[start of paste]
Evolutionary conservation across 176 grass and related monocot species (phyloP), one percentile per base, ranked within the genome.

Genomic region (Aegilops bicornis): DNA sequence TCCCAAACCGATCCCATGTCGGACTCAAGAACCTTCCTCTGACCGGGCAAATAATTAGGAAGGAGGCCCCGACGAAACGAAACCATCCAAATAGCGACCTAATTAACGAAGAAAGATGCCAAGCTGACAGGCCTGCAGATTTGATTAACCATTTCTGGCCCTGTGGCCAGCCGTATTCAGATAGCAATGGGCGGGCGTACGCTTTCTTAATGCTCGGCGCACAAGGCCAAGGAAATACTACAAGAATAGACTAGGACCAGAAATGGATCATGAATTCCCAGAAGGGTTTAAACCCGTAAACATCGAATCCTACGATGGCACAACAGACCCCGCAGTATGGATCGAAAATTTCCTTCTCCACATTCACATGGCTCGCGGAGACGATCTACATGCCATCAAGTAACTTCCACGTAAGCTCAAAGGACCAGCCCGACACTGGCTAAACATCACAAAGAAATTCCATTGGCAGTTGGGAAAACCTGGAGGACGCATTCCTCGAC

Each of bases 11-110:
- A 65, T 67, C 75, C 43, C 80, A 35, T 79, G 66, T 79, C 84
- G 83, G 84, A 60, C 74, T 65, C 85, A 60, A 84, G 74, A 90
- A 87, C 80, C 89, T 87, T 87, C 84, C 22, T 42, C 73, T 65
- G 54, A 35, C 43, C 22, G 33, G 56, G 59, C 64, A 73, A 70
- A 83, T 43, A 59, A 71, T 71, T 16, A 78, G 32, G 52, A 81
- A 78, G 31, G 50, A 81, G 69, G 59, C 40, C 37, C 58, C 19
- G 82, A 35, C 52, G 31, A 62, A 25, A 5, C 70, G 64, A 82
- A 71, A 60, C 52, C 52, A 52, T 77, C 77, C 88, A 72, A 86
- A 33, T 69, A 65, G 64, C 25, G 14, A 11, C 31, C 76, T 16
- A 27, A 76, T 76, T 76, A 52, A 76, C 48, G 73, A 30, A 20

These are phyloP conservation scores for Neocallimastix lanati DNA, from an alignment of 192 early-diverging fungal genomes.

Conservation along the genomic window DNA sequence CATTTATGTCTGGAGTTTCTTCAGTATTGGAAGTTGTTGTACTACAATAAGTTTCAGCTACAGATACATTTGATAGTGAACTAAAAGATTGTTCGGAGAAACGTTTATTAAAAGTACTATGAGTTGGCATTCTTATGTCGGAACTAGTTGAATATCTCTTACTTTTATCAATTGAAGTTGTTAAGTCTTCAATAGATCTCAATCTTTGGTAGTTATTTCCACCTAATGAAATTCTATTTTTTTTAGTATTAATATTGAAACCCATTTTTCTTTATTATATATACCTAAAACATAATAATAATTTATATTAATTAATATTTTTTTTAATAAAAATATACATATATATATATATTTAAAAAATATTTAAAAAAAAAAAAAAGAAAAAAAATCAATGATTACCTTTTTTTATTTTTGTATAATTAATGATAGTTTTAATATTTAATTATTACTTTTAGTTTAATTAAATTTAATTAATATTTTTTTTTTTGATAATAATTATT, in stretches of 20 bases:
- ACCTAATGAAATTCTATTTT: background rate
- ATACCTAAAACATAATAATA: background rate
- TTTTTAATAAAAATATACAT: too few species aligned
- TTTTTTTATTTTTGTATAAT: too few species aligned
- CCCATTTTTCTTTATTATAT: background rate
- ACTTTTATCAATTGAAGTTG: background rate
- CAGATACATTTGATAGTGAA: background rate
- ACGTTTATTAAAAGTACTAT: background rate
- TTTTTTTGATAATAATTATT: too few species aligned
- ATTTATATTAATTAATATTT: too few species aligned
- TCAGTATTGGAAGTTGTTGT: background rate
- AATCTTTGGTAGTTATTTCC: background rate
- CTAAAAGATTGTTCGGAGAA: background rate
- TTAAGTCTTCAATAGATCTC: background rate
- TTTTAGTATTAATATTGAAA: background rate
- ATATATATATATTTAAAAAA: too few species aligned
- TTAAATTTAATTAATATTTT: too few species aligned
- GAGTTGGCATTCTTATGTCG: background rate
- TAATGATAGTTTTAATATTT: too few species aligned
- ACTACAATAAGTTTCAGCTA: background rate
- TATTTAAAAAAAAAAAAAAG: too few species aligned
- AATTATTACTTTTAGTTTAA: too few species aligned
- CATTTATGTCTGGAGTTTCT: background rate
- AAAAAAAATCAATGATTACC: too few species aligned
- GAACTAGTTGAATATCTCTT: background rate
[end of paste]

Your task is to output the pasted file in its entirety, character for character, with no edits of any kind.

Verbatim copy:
Evolutionary conservation across 176 grass and related monocot species (phyloP), one percentile per base, ranked within the genome.

Genomic region (Aegilops bicornis): DNA sequence TCCCAAACCGATCCCATGTCGGACTCAAGAACCTTCCTCTGACCGGGCAAATAATTAGGAAGGAGGCCCCGACGAAACGAAACCATCCAAATAGCGACCTAATTAACGAAGAAAGATGCCAAGCTGACAGGCCTGCAGATTTGATTAACCATTTCTGGCCCTGTGGCCAGCCGTATTCAGATAGCAATGGGCGGGCGTACGCTTTCTTAATGCTCGGCGCACAAGGCCAAGGAAATACTACAAGAATAGACTAGGACCAGAAATGGATCATGAATTCCCAGAAGGGTTTAAACCCGTAAACATCGAATCCTACGATGGCACAACAGACCCCGCAGTATGGATCGAAAATTTCCTTCTCCACATTCACATGGCTCGCGGAGACGATCTACATGCCATCAAGTAACTTCCACGTAAGCTCAAAGGACCAGCCCGACACTGGCTAAACATCACAAAGAAATTCCATTGGCAGTTGGGAAAACCTGGAGGACGCATTCCTCGAC

Each of bases 11-110:
- A 65, T 67, C 75, C 43, C 80, A 35, T 79, G 66, T 79, C 84
- G 83, G 84, A 60, C 74, T 65, C 85, A 60, A 84, G 74, A 90
- A 87, C 80, C 89, T 87, T 87, C 84, C 22, T 42, C 73, T 65
- G 54, A 35, C 43, C 22, G 33, G 56, G 59, C 64, A 73, A 70
- A 83, T 43, A 59, A 71, T 71, T 16, A 78, G 32, G 52, A 81
- A 78, G 31, G 50, A 81, G 69, G 59, C 40, C 37, C 58, C 19
- G 82, A 35, C 52, G 31, A 62, A 25, A 5, C 70, G 64, A 82
- A 71, A 60, C 52, C 52, A 52, T 77, C 77, C 88, A 72, A 86
- A 33, T 69, A 65, G 64, C 25, G 14, A 11, C 31, C 76, T 16
- A 27, A 76, T 76, T 76, A 52, A 76, C 48, G 73, A 30, A 20

These are phyloP conservation scores for Neocallimastix lanati DNA, from an alignment of 192 early-diverging fungal genomes.

Conservation along the genomic window DNA sequence CATTTATGTCTGGAGTTTCTTCAGTATTGGAAGTTGTTGTACTACAATAAGTTTCAGCTACAGATACATTTGATAGTGAACTAAAAGATTGTTCGGAGAAACGTTTATTAAAAGTACTATGAGTTGGCATTCTTATGTCGGAACTAGTTGAATATCTCTTACTTTTATCAATTGAAGTTGTTAAGTCTTCAATAGATCTCAATCTTTGGTAGTTATTTCCACCTAATGAAATTCTATTTTTTTTAGTATTAATATTGAAACCCATTTTTCTTTATTATATATACCTAAAACATAATAATAATTTATATTAATTAATATTTTTTTTAATAAAAATATACATATATATATATATTTAAAAAATATTTAAAAAAAAAAAAAAGAAAAAAAATCAATGATTACCTTTTTTTATTTTTGTATAATTAATGATAGTTTTAATATTTAATTATTACTTTTAGTTTAATTAAATTTAATTAATATTTTTTTTTTTGATAATAATTATT, in stretches of 20 bases:
- ACCTAATGAAATTCTATTTT: background rate
- ATACCTAAAACATAATAATA: background rate
- TTTTTAATAAAAATATACAT: too few species aligned
- TTTTTTTATTTTTGTATAAT: too few species aligned
- CCCATTTTTCTTTATTATAT: background rate
- ACTTTTATCAATTGAAGTTG: background rate
- CAGATACATTTGATAGTGAA: background rate
- ACGTTTATTAAAAGTACTAT: background rate
- TTTTTTTGATAATAATTATT: too few species aligned
- ATTTATATTAATTAATATTT: too few species aligned
- TCAGTATTGGAAGTTGTTGT: background rate
- AATCTTTGGTAGTTATTTCC: background rate
- CTAAAAGATTGTTCGGAGAA: background rate
- TTAAGTCTTCAATAGATCTC: background rate
- TTTTAGTATTAATATTGAAA: background rate
- ATATATATATATTTAAAAAA: too few species aligned
- TTAAATTTAATTAATATTTT: too few species aligned
- GAGTTGGCATTCTTATGTCG: background rate
- TAATGATAGTTTTAATATTT: too few species aligned
- ACTACAATAAGTTTCAGCTA: background rate
- TATTTAAAAAAAAAAAAAAG: too few species aligned
- AATTATTACTTTTAGTTTAA: too few species aligned
- CATTTATGTCTGGAGTTTCT: background rate
- AAAAAAAATCAATGATTACC: too few species aligned
- GAACTAGTTGAATATCTCTT: background rate